TODAY, the House of Representatives will hold a public hearing on the bill for an Act to “regulate the acceptance and utilisation of financial/material contribution of donor agencies for voluntary organisations”.
Whereas the legislature is meant to make laws for the good governance of the people, this is one law that would make our people poorer and freeze their constitutionally awarded liberties.
Should operations involving foreign financial and material donations to voluntary organisations be regulated? Yes, in fact various laws already do. They are probably not enforced. A new law does not guarantee improved enforcement.
We praise the House of Representatives for not falling into the temptation of proposing a new body for the law. At least, it listened to the public outcry against mounting costs of maintaining multiple bureaucracies that duplicate functions. They are new wastes that ensure almost 70 per cent of annual national budgets is spent on re-current expenditure – salaries, furniture and a new favourite, maintenance of computers.
Section 2 of the bill proposes that voluntary organisations would be restricted from accepting any foreign financial and material contribution except with the permission of the Independent Corrupt Practices and Other Related Offences Commission, ICPC. The Section would create a new centre of corruption in ICPC, which is groaning under constraints of staffing and funding. ICPC gives these as reasons for its lethargic results.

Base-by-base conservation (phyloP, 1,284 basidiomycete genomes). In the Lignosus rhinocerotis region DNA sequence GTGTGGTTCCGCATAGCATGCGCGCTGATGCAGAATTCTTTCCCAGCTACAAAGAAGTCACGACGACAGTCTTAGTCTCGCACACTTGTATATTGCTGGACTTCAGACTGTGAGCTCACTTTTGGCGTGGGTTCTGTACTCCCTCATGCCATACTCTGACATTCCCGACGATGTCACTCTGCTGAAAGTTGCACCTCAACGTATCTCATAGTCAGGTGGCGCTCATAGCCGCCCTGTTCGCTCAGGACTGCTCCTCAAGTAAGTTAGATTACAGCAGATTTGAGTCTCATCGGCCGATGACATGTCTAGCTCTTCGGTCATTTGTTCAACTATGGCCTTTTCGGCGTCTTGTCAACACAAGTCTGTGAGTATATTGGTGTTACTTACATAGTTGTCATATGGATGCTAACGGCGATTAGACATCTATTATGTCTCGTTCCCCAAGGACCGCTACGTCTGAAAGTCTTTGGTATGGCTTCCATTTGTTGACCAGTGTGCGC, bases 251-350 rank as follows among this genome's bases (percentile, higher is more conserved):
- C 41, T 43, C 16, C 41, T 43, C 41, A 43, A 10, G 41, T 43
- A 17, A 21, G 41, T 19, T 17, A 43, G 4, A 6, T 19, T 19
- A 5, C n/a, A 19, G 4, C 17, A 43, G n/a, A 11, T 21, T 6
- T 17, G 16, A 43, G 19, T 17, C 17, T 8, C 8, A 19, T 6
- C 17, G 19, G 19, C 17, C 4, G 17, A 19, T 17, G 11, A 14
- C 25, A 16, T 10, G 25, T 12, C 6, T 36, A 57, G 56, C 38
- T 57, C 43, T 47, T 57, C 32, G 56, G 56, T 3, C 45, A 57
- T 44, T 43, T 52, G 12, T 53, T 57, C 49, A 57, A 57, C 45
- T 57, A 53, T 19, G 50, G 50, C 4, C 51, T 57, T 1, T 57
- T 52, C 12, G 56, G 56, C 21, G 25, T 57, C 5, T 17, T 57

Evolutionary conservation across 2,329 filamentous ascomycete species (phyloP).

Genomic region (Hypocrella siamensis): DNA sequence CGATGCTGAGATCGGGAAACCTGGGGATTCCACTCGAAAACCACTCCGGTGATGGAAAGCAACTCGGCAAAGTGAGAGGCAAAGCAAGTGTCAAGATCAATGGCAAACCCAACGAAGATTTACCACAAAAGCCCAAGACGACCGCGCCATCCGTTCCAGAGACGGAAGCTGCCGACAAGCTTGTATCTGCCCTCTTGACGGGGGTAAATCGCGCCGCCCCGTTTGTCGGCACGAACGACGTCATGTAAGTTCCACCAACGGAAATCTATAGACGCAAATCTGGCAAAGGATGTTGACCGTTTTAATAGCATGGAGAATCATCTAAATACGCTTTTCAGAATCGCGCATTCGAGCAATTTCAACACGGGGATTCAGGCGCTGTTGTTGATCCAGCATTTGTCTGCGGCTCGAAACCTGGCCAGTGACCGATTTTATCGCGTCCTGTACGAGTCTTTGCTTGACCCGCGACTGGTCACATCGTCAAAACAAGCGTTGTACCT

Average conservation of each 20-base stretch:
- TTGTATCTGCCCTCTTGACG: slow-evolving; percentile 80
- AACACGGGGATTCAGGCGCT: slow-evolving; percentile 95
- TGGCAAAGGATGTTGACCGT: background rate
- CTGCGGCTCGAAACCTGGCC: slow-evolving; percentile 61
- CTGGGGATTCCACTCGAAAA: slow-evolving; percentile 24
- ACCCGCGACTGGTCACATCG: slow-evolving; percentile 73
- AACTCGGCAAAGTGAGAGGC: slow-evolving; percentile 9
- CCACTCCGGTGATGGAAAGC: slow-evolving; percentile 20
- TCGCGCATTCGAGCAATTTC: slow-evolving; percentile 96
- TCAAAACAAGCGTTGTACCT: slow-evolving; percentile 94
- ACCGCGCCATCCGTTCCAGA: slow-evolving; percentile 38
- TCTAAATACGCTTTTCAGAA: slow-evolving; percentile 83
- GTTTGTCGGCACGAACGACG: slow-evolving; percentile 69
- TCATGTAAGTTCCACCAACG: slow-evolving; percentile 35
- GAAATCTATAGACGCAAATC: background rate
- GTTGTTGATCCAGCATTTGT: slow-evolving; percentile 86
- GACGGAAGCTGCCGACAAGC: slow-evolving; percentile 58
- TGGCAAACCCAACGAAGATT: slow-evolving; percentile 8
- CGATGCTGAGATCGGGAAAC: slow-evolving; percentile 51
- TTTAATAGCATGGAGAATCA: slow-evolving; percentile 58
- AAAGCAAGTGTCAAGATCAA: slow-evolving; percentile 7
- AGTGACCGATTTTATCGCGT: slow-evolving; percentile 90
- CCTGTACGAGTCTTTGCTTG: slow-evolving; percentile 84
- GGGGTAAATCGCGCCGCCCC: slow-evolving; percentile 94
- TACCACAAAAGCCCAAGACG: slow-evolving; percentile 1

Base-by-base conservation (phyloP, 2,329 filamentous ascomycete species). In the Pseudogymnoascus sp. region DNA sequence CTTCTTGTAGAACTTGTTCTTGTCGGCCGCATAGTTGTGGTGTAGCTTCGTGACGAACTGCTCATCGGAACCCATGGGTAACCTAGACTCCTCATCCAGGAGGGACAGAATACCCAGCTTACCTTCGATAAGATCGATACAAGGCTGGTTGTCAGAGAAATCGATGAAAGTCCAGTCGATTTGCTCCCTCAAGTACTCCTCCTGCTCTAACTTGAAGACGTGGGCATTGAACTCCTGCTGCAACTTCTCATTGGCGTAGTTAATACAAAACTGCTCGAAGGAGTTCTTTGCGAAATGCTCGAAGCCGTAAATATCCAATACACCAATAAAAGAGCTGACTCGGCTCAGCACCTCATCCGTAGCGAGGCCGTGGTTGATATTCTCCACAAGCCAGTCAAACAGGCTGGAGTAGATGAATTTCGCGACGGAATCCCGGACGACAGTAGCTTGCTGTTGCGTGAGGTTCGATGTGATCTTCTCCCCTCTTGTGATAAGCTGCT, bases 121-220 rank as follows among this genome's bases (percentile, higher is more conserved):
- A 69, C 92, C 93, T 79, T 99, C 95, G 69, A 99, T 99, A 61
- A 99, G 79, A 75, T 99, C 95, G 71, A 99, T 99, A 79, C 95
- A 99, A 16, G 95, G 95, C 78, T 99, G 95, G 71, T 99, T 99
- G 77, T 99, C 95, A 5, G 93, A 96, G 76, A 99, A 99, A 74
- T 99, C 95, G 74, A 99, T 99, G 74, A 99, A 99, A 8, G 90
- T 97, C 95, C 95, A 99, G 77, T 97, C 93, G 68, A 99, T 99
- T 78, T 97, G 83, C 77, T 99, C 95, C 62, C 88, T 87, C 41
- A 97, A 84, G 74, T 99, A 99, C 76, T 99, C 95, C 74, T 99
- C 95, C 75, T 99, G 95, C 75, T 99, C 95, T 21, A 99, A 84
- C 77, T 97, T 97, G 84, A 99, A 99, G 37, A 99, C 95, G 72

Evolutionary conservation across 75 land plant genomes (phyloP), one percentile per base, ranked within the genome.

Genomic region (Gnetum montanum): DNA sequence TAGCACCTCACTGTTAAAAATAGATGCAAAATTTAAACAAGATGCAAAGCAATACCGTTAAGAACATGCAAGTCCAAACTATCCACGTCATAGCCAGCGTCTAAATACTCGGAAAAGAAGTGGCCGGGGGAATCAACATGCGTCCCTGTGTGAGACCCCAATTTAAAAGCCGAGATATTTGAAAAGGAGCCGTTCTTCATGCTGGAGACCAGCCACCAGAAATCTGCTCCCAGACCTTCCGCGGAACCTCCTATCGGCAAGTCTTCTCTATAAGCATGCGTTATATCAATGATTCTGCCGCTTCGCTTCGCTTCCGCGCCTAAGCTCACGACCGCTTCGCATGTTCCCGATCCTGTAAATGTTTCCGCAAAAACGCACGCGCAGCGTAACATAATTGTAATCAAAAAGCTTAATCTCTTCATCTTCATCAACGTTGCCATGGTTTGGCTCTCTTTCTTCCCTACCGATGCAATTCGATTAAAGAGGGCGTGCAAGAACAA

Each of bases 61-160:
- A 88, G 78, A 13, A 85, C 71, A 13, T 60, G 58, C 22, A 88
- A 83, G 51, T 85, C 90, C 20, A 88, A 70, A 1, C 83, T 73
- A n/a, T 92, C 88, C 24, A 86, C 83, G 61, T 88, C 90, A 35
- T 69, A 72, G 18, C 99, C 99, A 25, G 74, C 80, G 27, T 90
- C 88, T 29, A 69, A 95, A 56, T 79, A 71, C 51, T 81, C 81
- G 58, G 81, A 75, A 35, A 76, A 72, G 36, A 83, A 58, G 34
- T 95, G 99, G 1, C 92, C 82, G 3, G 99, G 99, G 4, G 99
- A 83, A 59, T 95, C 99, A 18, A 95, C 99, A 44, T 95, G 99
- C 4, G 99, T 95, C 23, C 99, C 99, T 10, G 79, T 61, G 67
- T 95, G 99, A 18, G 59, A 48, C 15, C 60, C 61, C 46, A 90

The law would shackle flow of foreign remittances by families to groups like town unions, churches, mosques, non-governmental organisations, NGOs, foundations, charities, schools, and homes for the less privileged.
Where branches or partners of these organisations abroad make the remittances, the funds cannot be accepted without the permission of ICPC. What are the implications?
g for organisations like Red Cross, Red Crescent, or foundations that have led the fight against river blindness and guinea worm eradication. By the proposed law, ICPC would approve their operations. In case of emergencies like the 2012 flooding that ravaged parts of Nigeria, foreign organisations that intend to assist, would be hindered.
The promoters of the bill hardly know Nigeria. For more than a decade, foreign medical intervention teams, involving massive movement of resources, have saved Nigerian lives. Yearly, Nigerians in diaspora, with their partners set up these teams to carry out surgeries and other interventions, mostly free.
What alternatives would the House of Representatives provide for these?
Disclosure of sources of the funds is important. The Terrorism Prevention Act, the Companies and Allied Matters Act and the Banks and Other Financial Institutions Act cover this.
The bill, if passed, would hamper remittances and contributions from Nigerians abroad to Nigeria. Nobody needs a law that would make Nigerians poorer.